As business leaders, we must focus on integrity and the quality that naturally emanates from an organisation that acts with high levels of integrity. This is also something our employees expect from us but when we don’t act with these principles in mind it results in a cascading flow of poor behaviour and poor choices.

When I was growing up I recall the super-rich investing in their communities. That’s how they spent their money, sure they got their names on buildings and projects, and I doubt we could say it was totally altruistic but something has changed. Proportionately fewer well-off and super-rich individuals are behaving in a philanthropic manner, they are blowing their fortunes on shiny things like silly yachts.

It is these very standards that have held together our society for so long, which are now under threat. We knew, on the whole, those leaders in bye-gone eras would act with the strictest morals and if they did something wrong, they would resign. We now enter a new phase where we can’t rely on people in positions of privilege to do the right thing and resign when they’ve been found to have done the wrong thing.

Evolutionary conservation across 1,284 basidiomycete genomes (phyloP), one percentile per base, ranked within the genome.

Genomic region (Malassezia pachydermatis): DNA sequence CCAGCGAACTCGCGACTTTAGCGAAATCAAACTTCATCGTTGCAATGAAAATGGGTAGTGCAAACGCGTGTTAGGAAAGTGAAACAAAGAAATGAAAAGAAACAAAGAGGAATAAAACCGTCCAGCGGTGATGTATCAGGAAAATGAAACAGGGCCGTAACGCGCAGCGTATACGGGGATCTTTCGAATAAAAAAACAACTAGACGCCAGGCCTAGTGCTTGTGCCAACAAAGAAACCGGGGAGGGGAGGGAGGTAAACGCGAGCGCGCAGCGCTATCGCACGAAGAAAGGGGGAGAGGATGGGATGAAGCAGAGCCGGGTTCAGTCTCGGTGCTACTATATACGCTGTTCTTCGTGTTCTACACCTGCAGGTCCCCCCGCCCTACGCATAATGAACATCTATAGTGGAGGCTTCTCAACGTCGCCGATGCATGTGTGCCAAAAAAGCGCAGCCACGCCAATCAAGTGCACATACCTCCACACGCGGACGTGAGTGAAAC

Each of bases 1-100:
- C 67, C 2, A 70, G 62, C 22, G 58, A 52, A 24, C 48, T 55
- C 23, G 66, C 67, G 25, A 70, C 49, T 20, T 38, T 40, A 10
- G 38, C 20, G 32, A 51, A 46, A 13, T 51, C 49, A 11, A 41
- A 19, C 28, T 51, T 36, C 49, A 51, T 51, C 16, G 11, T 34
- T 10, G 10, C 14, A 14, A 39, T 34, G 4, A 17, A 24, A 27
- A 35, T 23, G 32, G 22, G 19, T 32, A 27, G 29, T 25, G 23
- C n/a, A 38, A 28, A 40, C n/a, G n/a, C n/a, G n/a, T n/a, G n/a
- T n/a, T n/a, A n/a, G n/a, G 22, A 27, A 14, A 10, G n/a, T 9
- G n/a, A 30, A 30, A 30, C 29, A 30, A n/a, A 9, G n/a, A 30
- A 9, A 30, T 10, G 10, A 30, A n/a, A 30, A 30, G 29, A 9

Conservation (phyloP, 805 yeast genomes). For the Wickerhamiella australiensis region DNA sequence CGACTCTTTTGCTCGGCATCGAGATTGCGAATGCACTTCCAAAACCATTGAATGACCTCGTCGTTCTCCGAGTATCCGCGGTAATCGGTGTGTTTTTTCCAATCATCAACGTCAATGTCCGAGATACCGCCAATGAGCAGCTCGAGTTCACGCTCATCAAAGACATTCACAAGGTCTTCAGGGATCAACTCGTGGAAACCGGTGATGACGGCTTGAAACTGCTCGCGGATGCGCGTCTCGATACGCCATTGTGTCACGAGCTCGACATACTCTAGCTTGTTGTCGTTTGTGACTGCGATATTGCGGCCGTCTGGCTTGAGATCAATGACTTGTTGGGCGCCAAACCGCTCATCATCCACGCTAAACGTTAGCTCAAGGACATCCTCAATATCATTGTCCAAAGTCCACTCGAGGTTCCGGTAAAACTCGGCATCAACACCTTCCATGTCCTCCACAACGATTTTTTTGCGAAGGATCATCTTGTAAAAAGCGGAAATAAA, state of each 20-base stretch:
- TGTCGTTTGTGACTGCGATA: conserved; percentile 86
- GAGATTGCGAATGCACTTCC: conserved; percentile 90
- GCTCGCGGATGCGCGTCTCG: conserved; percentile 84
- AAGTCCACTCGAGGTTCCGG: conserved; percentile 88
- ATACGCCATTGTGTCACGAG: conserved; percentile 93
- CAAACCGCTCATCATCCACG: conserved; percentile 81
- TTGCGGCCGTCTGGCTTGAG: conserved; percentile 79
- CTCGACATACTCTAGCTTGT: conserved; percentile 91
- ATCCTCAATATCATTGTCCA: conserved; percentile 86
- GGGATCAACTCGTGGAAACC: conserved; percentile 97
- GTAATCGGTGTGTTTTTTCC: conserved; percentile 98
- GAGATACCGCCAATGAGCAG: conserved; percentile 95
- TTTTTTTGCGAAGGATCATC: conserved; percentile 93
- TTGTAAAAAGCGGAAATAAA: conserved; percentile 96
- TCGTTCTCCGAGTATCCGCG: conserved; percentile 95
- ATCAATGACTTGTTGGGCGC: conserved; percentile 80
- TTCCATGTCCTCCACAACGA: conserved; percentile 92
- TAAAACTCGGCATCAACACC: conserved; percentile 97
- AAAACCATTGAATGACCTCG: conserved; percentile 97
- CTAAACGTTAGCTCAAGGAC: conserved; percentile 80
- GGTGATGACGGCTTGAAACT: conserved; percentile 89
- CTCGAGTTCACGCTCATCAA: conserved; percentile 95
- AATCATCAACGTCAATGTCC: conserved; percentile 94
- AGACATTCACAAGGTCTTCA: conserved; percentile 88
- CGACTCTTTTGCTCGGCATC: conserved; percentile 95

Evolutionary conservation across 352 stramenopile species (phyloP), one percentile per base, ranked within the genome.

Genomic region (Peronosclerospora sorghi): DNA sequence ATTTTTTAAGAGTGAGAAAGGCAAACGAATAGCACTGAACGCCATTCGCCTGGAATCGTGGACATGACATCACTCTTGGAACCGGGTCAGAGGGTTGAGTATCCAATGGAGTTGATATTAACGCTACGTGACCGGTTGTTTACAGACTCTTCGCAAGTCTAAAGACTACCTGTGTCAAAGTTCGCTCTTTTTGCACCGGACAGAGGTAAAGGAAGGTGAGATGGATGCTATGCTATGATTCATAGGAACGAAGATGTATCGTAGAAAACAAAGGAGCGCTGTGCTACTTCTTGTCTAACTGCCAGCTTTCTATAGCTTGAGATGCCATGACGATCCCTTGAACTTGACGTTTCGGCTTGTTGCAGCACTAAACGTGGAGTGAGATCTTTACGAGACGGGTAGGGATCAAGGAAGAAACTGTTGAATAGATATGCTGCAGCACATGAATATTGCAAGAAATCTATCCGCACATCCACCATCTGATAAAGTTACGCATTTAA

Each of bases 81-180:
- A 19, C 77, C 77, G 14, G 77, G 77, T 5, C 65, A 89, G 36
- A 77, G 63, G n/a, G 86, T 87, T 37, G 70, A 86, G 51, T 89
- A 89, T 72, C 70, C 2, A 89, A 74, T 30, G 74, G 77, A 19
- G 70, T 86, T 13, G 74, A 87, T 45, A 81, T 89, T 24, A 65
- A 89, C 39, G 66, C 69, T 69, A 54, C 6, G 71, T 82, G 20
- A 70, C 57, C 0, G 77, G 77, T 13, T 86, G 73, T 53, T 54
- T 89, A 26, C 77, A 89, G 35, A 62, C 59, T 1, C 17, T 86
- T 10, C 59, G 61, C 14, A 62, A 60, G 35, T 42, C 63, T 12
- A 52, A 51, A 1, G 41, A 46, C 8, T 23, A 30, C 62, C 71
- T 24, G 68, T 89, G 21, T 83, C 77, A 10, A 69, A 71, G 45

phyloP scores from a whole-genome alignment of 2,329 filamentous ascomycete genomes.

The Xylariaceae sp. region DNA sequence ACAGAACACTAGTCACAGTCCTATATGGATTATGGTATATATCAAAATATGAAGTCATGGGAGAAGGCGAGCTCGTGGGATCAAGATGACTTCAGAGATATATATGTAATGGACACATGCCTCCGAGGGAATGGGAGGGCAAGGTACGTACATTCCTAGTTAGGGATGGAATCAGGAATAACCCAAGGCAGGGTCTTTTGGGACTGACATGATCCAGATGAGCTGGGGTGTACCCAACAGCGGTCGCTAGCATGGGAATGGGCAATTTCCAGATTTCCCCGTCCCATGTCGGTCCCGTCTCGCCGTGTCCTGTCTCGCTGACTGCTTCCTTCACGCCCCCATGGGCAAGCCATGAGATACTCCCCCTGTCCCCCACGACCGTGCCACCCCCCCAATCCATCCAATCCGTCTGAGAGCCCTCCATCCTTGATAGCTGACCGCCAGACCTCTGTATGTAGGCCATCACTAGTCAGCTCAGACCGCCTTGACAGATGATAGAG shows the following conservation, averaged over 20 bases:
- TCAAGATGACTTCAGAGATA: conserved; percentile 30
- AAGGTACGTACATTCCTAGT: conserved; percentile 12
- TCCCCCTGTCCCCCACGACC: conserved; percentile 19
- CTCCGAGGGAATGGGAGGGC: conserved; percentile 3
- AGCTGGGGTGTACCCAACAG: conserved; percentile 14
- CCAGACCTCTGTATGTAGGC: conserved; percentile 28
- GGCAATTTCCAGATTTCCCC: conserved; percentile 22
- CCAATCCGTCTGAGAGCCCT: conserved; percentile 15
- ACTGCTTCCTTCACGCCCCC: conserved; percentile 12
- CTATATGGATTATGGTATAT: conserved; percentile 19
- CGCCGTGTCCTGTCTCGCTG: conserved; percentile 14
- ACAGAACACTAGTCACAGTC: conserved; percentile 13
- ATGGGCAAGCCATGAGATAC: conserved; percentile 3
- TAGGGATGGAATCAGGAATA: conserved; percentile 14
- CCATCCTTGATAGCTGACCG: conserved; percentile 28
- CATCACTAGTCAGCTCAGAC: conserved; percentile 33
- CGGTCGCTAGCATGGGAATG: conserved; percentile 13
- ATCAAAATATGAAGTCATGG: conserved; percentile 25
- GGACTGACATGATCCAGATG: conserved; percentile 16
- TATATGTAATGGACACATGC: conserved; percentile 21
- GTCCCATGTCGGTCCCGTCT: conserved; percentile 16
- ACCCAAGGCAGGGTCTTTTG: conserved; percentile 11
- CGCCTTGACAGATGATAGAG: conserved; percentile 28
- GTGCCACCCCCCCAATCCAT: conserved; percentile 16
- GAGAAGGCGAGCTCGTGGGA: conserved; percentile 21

I am going to be the first to hold my hands up and say I haven’t always acted in a manner that I am happy with. I’ve made mistakes and said and done things I regret. But I try to hold myself to higher standards than I would hold others to and I think that’s a good way of looking at it.

I’ve experienced the beginnings of hubris syndrome. Hubris syndrome is a disorder of the possession of power. The power that comes with success. I didn’t like what it did to me then and I’m not prepared to let it happen to me again. It’s a lesson our national leaders don’t seem to have learned. Yet. Perhaps it’s time the business community demonstrates and demands the moral rectitude we expect everyone in our society to live by and we can start doing that by instilling and constantly reinforcing in our businesses, an ethical culture based on integrity.

When we see poor leadership, in society, our businesses and in ourselves, we should act and point it out and demand better.